The 2005 High Brightness LED market saw a total revenue of $4.0 billion, of which sign displays tied for second place (with automotive) with a 14% market share.
    chart credit: Strategies Unlimited

    Billboards and signs on tall buildings where people look up to see LED video displays are also an increasing market for Nichia where they've designed their LEDs accordingly. "To meet the video display design criteria," Doxsee noted, "Nichia developed the Super Oval LED, which is made in 3mm and 5mm sizes and available in red (880 millicandelas), blue (500 millicandelas) and green (1750 millicandelas). The Super Oval offers a horizontal angle of view at 100o and at 40o in the vertical direction. The unique feature of the Super Oval is created with an flattened optical pattern that directs the light of the LED to the viewing area, (aimed towards the street), rather than upward. This allows for a much higher luminance than classic round packages. Super Ovals can be used for either video displays or message reader boards."

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    Osram Opto semiconductor
    OSRAM Opto Semiconductors is one of the largest manufacturers of optical semiconductors in the world of illumination, visualization and sensing sectors. The company has more than thirty years of experience in the development and manufacture of light-emitting diode (LED) and optical semiconductor components. According to Brian Terao, senior product marketing manager for OSRAM Opto Semiconductors’ High-brightness light-emitting diodes (HB LEDs) products, “OSRAM is building the bridge from traditional lighting to solid-state-lighting, by offering our products to as many relevant emerging markets as we can.” OSRAM offers a broad portfolio of LED products, many of which can be applied to backlighting a cell phone or PDA, to channel letters or a stop light, to a jumbotron in a stadium or on a freeway.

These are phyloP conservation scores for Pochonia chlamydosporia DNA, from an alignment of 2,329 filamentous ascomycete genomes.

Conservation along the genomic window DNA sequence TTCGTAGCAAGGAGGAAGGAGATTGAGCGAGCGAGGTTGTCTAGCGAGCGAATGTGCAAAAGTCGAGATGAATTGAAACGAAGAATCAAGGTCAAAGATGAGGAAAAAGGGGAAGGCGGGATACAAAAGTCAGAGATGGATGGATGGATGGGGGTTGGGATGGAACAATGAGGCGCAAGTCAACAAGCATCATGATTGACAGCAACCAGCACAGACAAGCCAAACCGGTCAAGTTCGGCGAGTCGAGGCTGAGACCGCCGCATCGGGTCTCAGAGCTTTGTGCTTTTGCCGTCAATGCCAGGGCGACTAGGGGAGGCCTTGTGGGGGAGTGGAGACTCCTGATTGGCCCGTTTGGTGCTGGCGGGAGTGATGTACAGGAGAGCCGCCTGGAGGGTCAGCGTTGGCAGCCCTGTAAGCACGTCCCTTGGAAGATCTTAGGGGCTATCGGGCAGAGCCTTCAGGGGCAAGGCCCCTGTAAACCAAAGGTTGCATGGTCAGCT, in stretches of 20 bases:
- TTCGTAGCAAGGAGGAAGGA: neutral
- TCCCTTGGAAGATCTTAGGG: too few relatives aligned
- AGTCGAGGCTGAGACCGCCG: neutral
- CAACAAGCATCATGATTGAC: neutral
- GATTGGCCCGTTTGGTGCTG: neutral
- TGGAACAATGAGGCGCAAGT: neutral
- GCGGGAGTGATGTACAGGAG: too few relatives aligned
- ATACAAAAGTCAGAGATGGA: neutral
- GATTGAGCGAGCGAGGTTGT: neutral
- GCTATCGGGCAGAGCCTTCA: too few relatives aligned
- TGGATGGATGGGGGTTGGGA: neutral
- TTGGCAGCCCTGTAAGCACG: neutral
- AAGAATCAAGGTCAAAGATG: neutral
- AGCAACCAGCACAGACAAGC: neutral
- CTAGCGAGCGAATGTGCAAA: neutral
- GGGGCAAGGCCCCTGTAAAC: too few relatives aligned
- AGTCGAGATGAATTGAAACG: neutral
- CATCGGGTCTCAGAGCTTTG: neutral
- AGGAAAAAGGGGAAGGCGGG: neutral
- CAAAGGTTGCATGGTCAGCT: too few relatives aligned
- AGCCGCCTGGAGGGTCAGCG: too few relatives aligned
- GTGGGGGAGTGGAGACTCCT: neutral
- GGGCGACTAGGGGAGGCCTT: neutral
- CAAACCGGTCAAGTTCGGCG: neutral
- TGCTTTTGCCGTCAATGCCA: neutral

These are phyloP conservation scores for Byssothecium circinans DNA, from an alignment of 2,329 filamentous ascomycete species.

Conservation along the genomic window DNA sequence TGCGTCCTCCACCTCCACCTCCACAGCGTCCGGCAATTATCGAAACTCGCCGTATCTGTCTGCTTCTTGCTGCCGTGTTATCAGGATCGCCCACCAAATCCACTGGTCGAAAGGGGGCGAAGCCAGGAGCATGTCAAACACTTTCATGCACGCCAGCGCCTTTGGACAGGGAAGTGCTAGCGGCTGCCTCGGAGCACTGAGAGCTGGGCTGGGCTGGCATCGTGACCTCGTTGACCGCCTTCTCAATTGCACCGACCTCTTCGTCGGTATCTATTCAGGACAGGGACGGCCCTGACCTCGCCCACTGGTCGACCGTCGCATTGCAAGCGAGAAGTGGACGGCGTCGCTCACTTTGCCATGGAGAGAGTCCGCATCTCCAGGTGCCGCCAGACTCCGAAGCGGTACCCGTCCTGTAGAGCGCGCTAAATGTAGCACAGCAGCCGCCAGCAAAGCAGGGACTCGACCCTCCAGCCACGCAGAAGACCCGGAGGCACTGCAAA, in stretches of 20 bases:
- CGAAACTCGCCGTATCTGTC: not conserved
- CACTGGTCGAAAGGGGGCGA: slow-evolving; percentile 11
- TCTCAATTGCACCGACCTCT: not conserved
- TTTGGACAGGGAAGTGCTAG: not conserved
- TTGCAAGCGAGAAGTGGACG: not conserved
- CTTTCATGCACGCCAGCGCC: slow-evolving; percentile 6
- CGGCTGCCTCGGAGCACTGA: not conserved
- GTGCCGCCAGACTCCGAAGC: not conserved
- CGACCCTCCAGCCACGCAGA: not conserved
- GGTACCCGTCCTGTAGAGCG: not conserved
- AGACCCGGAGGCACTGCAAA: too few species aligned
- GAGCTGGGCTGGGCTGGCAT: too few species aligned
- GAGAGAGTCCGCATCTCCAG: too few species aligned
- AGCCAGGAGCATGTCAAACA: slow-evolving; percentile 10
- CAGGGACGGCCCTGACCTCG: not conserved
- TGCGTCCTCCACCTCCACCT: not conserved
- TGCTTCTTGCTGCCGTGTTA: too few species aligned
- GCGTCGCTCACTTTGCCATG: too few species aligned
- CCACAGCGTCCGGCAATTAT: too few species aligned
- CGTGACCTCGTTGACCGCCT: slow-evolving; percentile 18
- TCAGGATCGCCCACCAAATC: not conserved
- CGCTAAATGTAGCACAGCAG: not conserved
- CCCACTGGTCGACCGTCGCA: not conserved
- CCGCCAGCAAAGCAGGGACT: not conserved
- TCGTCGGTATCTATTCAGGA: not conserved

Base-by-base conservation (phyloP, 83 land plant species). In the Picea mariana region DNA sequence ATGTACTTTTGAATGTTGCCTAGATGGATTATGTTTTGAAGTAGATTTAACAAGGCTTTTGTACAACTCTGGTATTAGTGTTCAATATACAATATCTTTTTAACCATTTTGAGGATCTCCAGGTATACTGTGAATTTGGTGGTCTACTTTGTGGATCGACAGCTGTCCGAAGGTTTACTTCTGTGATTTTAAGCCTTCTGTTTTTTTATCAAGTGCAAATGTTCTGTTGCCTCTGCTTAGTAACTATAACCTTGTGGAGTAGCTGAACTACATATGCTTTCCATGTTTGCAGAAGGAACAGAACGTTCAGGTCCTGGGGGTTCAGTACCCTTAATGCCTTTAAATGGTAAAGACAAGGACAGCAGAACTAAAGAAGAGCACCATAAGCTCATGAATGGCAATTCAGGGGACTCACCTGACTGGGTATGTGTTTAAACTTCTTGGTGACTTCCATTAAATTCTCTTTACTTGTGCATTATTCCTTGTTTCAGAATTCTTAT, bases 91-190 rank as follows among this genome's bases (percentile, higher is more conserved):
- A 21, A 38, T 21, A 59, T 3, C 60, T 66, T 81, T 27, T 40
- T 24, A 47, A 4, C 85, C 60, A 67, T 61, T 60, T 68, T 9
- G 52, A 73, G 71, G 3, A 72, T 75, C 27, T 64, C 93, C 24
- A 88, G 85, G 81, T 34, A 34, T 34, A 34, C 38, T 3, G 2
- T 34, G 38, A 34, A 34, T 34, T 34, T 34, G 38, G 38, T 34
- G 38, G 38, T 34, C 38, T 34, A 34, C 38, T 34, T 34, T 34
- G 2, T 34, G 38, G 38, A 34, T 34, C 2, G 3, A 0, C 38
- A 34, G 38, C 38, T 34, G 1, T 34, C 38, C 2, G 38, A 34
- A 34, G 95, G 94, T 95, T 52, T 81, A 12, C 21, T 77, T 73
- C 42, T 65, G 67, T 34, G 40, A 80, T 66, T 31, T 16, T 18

To date the OSRAM HB LED portfolio includes:

    • Power TOPLED®
      A 4-lead LED, with a robust design, emits 3 to 9 lumens at up to 70milliamps (mA).
    • Advanced Power TOPLED®
      A medium range LED offering an illumination range from 7.5 to 24 lumens at a power output of 140 mA.
    • Golden DRAGON™ LED
      OSRAM's maximum HB surface mount LED device, which is available in a full range of colors including: red, amber, blue and white. These units produce a range from 20 to 70 lumens at power outputs up to 400 mA.
      A red-green-blue (RGB) device usable for all full color LED video screen applications, with 3-chips to offer more brightness and a long life time up to 50,000 hours, and an optical efficiency of 26 lumens per watt (lm/W).
    • OSTAR LED
      OSRAM’s newest LED is a tiny 3x1 centimeter (cm), 6-chip design white LED with an operating current of only 700 milliamps (mA), emits 420 lumens.

    Terao noted that OSRAM’s LEDs are ideal for the signage marketplace because they are scalable and are available in many formats. However it is best to select a LED depending on the brightness, color and life requirements of the intended sign application. Most of OSRAM Opto Semiconductors’ LEDs can be applied to channel letter illumination (both front and backlit), yet are usable for both deep channel letter formats and narrow channel letters where one-half watt (at about 15 lumens) lighting brightness levels are needed. OSRAM can also provide Advanced Power TOPLEDs and OSTAR LEDs for illuminating those same signs.